Lease Incentives Getting Worrisome

April 22, 2016

AutoRemarketing reports on a worrying trend in the area of new car incentives.

Measured against actual transaction price, incentive spending has reached 9.0 percent of vehicle price. Back in 2012, it was at a recent low of 7.9 percent and has climbed every year since.

To provide historical perspective, back to the mid- to late-2000s ratios were well above 9 percent (9.7 percent in 2005 and 2008; 9.4 percent in 2009).

NADA Used Car Guide shared J.D. Power data showing that incentives — measured as a percentage of MSRP — have climbed from 8.3 percent in 2011 to 9.1 percent for 2015.

Year-to-date, they’re at 9.6 percent, up from 8.7 percent through the same period of last year.

Incentives have reached a point where they’re starting to become something we should think about as far as the health of the industry.

Among all types of incentives, NADA Used Car Guide — this time citing Autodata Corp. — said average incentive spend per unit sold in 2015 was $2,900.

That’s a figure that has risen in each of the last three years and continues to climb in 2016, having reached $3,000 year-to-date.

But the average incentive per new car leased has risen to $4,900. With close to one out of three new cars sales being leased, the magnitude of incentives on leased cars are definitely helping to drive new-vehicle sales.

So how risky are leasing incentives compared to other incentive types in terms of impact down the road?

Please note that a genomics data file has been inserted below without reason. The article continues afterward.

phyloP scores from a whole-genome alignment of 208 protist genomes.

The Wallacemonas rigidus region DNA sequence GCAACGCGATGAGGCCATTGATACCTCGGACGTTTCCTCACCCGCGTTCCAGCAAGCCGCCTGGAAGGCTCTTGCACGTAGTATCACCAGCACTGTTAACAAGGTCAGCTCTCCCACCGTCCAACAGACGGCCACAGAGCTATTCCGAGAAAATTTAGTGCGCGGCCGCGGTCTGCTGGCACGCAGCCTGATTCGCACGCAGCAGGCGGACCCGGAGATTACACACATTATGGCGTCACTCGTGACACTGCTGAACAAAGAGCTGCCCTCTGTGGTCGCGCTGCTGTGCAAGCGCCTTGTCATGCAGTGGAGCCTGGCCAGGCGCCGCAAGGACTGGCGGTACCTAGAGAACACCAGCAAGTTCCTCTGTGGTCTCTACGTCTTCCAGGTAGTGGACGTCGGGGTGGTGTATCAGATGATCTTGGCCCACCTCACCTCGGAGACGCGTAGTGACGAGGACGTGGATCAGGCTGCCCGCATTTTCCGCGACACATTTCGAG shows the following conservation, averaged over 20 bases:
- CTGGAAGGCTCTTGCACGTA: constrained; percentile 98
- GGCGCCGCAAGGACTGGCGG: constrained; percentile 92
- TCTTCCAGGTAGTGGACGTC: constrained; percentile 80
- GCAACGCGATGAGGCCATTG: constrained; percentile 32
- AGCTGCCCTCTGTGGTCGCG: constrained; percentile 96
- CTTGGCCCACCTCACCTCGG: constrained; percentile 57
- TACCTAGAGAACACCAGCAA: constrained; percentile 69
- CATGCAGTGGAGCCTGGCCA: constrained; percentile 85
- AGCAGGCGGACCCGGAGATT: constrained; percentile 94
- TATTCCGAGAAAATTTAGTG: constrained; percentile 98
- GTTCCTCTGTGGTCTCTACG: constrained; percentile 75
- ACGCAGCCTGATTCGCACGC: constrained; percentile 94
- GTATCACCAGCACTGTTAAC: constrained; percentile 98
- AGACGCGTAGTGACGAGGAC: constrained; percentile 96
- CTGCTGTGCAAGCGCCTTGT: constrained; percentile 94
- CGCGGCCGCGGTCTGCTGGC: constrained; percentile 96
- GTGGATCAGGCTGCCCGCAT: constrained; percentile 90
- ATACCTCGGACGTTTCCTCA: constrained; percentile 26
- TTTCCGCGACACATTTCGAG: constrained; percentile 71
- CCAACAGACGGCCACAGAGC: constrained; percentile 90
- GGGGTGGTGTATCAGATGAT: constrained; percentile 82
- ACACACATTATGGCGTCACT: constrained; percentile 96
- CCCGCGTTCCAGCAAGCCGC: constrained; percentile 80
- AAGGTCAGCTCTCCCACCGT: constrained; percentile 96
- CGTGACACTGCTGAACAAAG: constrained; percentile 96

Jonathan Banks, Executive Automotive Analyst for the NADA Used Car Guide notes, “It appears that the major way they’re subvening the lease is a cap-cost reduction. So it’s kind of like a cash incentive. Now, the reason I’m OK with that versus a residual enhancement is because at least they’re taking the hit now.

“That cap-cost reduction, we should already see that pass through in the used market. But it gets a little bit more difficult, I think, for the customer to determine the relationship between a lease and a used-vehicle price,” he added.

“It’s hard to say, but the rule of thumb was that cash is the worst because it’s very transparent, and that lease has the least impact because it’s a little more difficult to figure out, but I believe you pay the piper one or the other,” Banks went on to say.

Think about the return rates for vehicles coming back off-lease to the captives, Banks said.

Based on his discussions with captives, he estimates that, currently, between 30 percent and 50 percent hit the auction, with the remainder being remarketed in other channels. For some, it’s even lower.

“If you subvene residuals, and they’re well above market … you can expect that retention rates by the customer or the dealer or upstream to decline, and then more vehicles are going through auction,” Banks said. “OK, what’s the big deal? Well, now you’re kind of flooding the market a little bit in a way that isn’t healthy.

“It’s not a bad thing in that it just makes prices decline,” he continued. “At least if they take the hit now, I think it’s better. The subvented is what we went through back in the late ’90s, and that’s when we saw that 12-percent reduction in used-vehicle prices, and we don’t want to do that (again).”